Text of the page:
Public Health and Drinking Water News Briefs – November 16th, 2001

In the News…
Public Health and Drinking Water News Briefs

November 16, 2001

EPA Accepts Clinton Administration Arsenic Standard of 10 Parts per Billion

On October 31, the U.S. Environmental Protection Agency (EPA) announced that it had reviewed and approved the Clinton Administration arsenic standard of 10 parts per billion. According to the EPA, this standard should better protect Americans from the risk of cancer, diabetes and heart disease by significantly improving drinking water quality. To help water utilities comply withmeet the year 2006 compliance date for of this rule, the EPA will provide $20 million over the next two years for researching and developing cost-effective ways to implement better technologies into smaller communities.

For more on EPA’s decision the ruling, visit

New Test to Identify Harmful Strains of Salmonella

At the U.S. Department of Energy’s Lawrence Livermore National Laboratory, scientists announced the development of a rapid-detection test for identifying potentially deadly strains of the salmonella enteritidis bacteria on contaminated eggs. This DNA-based detection system is a major advance for the Egg Safety Action Plan, which seeks to halve egg-related salmonella food poisoning by 2005 and eliminate it altogether by 2010. The system allows food safety inspectors to locate the bacteria within hours, rather than in days or weeks. It is estimated that one in 10,000 eggs on the market is infected with salmonella enteritidis. According to the CDC, salmonella sickens 1.4 million Americans annually, 300,000 of which are exposed to the enteritidis bacteria.

To view the laboratory press release, visit

CDC to Investigate Water Treatments in Response to Threat of Bioterrorism

Water Tech Online reports the U.S. Centers for Disease Control and Prevention (CDC) is coordinating a study that investigates various water treatment technologies to determine which methods best guard drinking water from potential bioterrorist pathogens. The study, to be released in six months, is being conducted in conjunction with the EPA, the American Water Works E effectiveness of moist heat inactivation, ozone, chlorine sensitivity and ultraviolet technologies will be the primary focus of the study.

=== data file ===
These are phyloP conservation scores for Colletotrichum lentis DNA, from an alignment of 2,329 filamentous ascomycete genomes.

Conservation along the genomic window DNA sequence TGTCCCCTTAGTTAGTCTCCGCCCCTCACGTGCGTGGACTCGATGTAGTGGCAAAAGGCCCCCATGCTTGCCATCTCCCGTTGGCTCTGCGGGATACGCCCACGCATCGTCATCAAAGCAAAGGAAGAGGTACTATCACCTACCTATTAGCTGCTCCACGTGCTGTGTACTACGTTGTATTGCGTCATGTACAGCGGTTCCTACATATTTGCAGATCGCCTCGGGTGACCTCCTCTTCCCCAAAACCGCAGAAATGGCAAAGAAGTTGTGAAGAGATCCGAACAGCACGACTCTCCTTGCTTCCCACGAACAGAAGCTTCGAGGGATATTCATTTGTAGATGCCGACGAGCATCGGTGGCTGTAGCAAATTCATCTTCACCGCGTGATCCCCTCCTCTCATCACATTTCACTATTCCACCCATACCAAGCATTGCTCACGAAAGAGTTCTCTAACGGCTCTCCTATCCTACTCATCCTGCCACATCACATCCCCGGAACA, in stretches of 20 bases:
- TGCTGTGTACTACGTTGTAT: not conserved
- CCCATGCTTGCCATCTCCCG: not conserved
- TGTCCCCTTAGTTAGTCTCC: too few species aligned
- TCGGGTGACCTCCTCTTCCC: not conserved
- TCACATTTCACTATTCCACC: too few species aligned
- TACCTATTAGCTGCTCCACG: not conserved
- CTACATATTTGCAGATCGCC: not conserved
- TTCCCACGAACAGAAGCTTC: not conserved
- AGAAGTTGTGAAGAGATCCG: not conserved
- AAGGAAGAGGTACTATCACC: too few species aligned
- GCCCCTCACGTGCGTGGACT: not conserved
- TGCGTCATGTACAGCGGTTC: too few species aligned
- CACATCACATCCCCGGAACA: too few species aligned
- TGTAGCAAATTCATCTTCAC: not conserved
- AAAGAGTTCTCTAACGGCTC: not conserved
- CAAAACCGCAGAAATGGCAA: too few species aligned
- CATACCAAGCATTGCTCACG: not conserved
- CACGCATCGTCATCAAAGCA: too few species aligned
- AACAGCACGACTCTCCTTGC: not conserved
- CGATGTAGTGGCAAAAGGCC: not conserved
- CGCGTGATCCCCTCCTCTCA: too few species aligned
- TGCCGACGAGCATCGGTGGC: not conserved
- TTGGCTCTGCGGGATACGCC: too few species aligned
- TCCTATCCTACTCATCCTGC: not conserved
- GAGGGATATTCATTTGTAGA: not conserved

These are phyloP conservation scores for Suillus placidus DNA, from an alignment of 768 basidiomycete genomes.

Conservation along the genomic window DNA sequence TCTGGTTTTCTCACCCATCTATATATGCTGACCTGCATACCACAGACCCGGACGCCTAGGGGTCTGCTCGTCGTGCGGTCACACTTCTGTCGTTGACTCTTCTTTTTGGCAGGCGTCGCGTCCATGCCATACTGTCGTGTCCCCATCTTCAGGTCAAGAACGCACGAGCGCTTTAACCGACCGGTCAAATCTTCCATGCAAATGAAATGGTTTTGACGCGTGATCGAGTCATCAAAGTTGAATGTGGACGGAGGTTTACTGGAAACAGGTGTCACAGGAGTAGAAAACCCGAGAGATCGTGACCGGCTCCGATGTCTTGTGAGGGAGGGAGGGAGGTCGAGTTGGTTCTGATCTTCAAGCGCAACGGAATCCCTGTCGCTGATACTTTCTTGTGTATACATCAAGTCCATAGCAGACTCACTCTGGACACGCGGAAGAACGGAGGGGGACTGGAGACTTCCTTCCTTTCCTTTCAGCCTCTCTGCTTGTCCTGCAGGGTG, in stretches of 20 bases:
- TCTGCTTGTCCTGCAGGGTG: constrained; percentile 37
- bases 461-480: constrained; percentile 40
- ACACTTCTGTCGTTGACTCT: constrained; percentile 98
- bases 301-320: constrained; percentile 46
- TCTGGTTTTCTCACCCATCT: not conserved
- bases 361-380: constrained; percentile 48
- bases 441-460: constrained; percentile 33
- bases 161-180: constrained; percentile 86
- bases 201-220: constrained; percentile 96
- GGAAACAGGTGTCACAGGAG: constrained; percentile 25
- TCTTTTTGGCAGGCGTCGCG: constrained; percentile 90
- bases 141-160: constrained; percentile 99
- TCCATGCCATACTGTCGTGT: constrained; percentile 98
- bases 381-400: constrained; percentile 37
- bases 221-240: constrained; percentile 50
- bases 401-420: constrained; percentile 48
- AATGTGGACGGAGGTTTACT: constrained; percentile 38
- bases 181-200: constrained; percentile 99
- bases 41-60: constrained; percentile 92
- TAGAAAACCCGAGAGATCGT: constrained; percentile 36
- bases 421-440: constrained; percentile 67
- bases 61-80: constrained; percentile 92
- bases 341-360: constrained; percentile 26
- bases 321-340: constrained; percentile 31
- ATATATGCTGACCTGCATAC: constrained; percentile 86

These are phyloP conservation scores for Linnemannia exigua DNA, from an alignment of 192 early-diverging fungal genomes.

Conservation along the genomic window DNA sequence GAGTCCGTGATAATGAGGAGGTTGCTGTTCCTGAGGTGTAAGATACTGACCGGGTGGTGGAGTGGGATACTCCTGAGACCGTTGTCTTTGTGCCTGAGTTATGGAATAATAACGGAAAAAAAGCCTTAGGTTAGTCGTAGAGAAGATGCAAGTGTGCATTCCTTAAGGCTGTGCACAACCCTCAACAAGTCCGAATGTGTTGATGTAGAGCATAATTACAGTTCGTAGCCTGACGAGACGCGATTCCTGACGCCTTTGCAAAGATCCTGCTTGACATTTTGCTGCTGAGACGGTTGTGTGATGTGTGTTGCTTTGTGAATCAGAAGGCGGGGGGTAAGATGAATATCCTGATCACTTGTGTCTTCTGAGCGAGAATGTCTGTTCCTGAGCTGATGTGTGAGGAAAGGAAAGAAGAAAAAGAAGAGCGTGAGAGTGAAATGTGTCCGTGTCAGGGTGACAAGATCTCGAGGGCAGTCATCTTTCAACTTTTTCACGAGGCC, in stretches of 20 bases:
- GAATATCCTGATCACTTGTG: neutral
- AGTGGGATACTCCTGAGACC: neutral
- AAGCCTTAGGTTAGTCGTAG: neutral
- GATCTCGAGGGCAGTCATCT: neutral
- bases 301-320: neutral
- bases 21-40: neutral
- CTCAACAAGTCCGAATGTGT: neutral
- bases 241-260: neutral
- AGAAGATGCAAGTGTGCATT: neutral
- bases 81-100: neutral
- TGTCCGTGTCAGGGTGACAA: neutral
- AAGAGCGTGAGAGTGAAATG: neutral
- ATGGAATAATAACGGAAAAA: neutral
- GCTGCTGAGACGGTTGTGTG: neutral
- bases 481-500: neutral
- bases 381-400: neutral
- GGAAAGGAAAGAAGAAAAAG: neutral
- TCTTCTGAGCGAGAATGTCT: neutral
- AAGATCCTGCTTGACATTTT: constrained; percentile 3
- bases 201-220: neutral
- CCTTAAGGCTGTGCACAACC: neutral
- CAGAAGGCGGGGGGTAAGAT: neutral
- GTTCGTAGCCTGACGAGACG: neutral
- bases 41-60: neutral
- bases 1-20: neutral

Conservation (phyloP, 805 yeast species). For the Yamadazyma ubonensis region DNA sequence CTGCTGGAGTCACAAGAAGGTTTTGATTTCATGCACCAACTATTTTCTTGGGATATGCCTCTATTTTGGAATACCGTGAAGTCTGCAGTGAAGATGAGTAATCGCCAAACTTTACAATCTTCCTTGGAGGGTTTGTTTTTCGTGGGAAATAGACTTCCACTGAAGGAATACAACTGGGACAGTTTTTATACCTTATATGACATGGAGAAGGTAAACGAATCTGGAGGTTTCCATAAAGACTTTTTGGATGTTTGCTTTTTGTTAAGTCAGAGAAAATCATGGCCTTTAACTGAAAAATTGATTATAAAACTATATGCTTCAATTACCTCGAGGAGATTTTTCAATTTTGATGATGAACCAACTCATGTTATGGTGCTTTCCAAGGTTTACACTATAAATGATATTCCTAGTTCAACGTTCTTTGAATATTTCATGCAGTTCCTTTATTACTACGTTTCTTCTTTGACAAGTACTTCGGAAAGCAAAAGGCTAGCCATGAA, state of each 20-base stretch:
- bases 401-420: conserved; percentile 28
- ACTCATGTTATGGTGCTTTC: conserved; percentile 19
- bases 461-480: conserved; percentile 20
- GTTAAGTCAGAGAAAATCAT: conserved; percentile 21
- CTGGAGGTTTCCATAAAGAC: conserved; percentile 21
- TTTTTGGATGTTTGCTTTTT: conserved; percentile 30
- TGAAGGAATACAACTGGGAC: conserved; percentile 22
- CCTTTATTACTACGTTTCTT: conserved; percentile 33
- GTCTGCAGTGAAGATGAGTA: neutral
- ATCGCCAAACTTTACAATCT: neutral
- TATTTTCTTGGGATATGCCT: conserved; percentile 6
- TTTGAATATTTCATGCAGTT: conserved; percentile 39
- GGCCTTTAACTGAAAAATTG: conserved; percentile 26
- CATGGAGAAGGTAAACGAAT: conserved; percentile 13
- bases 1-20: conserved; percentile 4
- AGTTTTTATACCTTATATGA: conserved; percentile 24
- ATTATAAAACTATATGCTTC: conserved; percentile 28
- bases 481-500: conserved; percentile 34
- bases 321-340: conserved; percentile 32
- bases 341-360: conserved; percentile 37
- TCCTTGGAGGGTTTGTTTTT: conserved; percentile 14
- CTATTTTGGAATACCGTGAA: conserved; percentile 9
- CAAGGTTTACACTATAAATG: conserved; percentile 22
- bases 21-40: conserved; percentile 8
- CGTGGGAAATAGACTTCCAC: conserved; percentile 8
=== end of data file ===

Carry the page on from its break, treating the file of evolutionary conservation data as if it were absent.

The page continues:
Drinking Water Utilities Need More Information About Toxic Algae

According to an article published by the Bureau of National Affairs, water utility officials are growing increasingly concerned about the emerging problem of toxic algae in drinking water systems. Speaking at the annual meeting of the International Society of Exposure Analysis, utility representatives noted that they are often unaware when algae-related toxins may exist in their systems, the levels of toxins that may be present, how to remove the toxins, and what levels may be safe. To address these issues, the CDC is working with a variety of organizations to develop information and guidelines for utilities and public health officials. In addition, the EPA is planning a 2004 survey to determine the extent to which large utilities may have toxic algae in their drinking water sources.

EPA Seeks Feedback on Consumer Confidence Reports

The EPA is requesting public comment on its plans to gauge the success of “Consumer Confidence Reports” and source water assessments, both of which include descriptions of local drinking water and any details concerning existing contaminants. EPA plans to enlist the Gallup Organization to conduct a 31-question, 10-minute telephone survey on 1,000 randomly selected adults nationwide. The Gallup Organization conducted survey intends to gauge the success of “Consumer Confidence Reports” and source water assessments, both of which include descriptions of local drinking water and any details concerning existing contaminants. The Safe Drinking Water Act Amendments of 1996 mandated that water utilities produce these reportsConsumer Confidence Reports and source water assessments every two years in order to provide the public with accurate information and the ability locate any potential trouble spots within their water systems. The public has until the end of November to comment on EPA’s proposed survey. respond to the EPA’s request for opinions.

To respond, call the Safe Drinking Water Hotline at 1-800-426-4791, or to learn more about consumer confidence reports, visit

Federal Agencies Launch New Web Sites

Two federal agencies, the U.S. Food and Drug Administration (FDA) and the EPA, recently announced the creation of web sites in response to the September 11 attacks and subsequent terrorist activity. The FDA’s site contains links to information on bioterrorism and to other pertinent sources, including the CDC and the National Library of Medicine. The EPA web site provides environmental monitoring data for air and water quality around the World Trade Center and the Pentagon.

For the FDA bioterrorism page, visit

For the related EPA site,

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